Clinical Material as a Limiting Factor for Quantification and Qualification of Methylation
In every day laboratory practice almost all clinical samples screened for methylation contain, apart form the tissue targeted by a given experiment, a fraction of different tissues. The “contaminating” fraction of tissues/cells is a consequence of the sample collection procedure, and may frequently constitute a considerable part of clinical specimen. It is relatively easy to qualify the methylation in such a sample, as the contamination does not interfere with technologies that can identify even a single molecule that undergoing hyper- or hypomethylation as long as the detection limit of the method is sufficiently high. However, when quantifying locus specific methylation in clinical samples the ratio between the abnormal (target) tissue/cells in the sample and the normal tissue/cells (e.g., tissue from which the abnormal tissue was dissected) will significantly influence quantification of methylation. The measurement of methylation levels in a sample with unknown fraction of contaminating tissues reflects only the methylation level in the given sample, and cannot be directly compared with the measurement of methylation in another sample where the fraction of contaminating tissues was not evaluated. In some cases the fraction of abnormal tissue in the clinical specimens can be evaluated prior to methylation analyses (e.g., microdissection or evaluation by pathologist) but normalization for the fraction of “contaminating tissue” in the sample is very difficult to implement in laboratory practice.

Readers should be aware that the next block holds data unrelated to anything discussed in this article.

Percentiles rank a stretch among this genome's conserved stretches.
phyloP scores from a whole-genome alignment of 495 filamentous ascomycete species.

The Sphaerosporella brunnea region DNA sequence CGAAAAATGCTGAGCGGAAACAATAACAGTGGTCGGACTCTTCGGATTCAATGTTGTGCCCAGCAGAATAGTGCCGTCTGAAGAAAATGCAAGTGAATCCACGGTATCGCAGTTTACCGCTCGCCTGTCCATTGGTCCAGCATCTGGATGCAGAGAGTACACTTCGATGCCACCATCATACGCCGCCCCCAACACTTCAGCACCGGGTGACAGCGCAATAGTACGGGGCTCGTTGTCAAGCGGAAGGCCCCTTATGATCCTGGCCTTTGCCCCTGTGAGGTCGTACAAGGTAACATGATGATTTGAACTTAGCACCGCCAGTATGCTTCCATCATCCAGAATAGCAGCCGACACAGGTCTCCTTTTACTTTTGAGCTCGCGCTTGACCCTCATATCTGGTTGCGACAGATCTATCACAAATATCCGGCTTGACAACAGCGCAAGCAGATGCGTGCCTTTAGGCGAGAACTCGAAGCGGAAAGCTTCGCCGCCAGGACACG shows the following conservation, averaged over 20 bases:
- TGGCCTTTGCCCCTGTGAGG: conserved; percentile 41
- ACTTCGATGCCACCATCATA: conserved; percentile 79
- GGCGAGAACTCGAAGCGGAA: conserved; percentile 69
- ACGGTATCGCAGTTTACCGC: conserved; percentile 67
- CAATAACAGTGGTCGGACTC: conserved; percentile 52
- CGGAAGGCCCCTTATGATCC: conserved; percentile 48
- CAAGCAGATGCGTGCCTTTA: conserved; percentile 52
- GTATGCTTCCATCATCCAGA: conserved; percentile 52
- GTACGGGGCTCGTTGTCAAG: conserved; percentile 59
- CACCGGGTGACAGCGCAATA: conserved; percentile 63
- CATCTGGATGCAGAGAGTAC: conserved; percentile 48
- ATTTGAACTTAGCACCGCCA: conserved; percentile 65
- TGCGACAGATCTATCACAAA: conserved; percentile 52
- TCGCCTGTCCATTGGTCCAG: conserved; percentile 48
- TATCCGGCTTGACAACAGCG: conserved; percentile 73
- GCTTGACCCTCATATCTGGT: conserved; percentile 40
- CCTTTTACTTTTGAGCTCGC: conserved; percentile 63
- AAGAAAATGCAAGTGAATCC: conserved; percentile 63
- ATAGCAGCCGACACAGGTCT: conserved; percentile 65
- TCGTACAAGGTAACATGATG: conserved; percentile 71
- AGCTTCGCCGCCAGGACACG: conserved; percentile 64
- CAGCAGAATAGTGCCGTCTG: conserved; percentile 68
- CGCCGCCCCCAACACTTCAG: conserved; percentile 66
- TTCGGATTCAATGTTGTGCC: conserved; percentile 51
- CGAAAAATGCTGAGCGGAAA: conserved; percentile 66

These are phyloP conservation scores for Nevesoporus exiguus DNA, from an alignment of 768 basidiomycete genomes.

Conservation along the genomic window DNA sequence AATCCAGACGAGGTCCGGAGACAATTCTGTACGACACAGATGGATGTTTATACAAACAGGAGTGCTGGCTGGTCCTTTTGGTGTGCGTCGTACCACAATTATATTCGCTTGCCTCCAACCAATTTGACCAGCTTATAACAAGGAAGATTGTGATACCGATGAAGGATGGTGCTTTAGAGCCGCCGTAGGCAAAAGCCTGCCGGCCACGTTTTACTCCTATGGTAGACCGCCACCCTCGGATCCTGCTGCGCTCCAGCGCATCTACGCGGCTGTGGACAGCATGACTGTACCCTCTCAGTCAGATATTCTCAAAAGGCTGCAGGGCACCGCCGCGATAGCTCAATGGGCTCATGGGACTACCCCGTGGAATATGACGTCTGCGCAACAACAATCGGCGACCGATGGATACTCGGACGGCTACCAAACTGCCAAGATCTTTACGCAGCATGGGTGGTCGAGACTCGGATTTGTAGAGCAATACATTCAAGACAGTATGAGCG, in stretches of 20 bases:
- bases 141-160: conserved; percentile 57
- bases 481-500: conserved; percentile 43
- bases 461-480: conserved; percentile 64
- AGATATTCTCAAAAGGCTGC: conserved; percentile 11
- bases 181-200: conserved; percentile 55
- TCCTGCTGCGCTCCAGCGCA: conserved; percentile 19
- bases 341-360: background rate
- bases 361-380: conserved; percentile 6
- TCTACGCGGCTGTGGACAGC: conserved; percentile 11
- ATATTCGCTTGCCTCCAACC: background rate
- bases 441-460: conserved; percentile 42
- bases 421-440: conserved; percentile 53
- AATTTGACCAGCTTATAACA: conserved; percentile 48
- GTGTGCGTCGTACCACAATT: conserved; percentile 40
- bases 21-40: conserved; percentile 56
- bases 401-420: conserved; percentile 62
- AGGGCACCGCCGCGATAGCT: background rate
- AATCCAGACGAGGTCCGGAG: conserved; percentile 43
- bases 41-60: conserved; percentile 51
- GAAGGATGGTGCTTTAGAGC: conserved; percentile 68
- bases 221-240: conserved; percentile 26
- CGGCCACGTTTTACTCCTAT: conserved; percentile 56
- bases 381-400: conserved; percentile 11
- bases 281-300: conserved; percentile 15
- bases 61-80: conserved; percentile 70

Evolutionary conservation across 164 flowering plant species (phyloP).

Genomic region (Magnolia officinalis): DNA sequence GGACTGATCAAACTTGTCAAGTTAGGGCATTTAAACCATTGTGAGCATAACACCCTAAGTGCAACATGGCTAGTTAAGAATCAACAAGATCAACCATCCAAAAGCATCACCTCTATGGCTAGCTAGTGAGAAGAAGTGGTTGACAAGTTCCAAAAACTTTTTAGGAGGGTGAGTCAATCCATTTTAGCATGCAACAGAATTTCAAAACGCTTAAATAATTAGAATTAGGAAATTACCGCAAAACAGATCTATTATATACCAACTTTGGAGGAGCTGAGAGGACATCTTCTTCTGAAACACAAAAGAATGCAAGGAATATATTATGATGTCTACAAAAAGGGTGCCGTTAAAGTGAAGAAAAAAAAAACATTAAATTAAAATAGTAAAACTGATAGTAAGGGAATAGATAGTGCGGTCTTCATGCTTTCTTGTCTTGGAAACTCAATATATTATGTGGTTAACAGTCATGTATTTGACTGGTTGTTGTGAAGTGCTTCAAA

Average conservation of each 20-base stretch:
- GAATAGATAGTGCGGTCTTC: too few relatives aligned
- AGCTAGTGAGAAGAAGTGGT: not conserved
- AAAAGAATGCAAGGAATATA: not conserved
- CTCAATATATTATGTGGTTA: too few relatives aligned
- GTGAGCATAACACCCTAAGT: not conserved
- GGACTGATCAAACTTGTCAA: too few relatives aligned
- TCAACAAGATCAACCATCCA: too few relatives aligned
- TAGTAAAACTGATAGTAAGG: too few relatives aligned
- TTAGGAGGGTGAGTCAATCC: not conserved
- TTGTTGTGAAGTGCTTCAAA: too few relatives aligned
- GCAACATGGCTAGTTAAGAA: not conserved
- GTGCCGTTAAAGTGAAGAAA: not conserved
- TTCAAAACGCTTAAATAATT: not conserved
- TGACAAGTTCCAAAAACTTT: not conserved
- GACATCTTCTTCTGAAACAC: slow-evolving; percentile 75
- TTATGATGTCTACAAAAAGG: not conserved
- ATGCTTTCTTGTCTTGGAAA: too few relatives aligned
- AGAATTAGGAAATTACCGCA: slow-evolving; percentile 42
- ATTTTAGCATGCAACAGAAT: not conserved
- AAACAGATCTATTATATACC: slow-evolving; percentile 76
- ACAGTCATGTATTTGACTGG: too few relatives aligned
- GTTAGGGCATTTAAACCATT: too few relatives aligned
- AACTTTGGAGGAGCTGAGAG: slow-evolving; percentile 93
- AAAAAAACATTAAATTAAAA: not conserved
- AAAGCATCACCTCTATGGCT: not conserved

The second limitation of methylation quantification in laboratory practice is the heterogeneity of methylation within abnormal tissue, which is a product of different methylation pattern of alleles in abnormal tissue. The above phenomenon is seen in almost all cancer tumors, which develop, by accumulation of genetic/epigenetic abnormalities and clonal expansion. There is no robust method to evaluate tumor heterogeneity and therefore it is virtually impossible to normalize for tumor heterogeneity when investigating methylation levels. Moreover, DNA degradation can occur during sample collection and sample processing procedure involving fixation. And this can significantly influence the results.
Qualification and Quantification of Methylation for Clinical Applications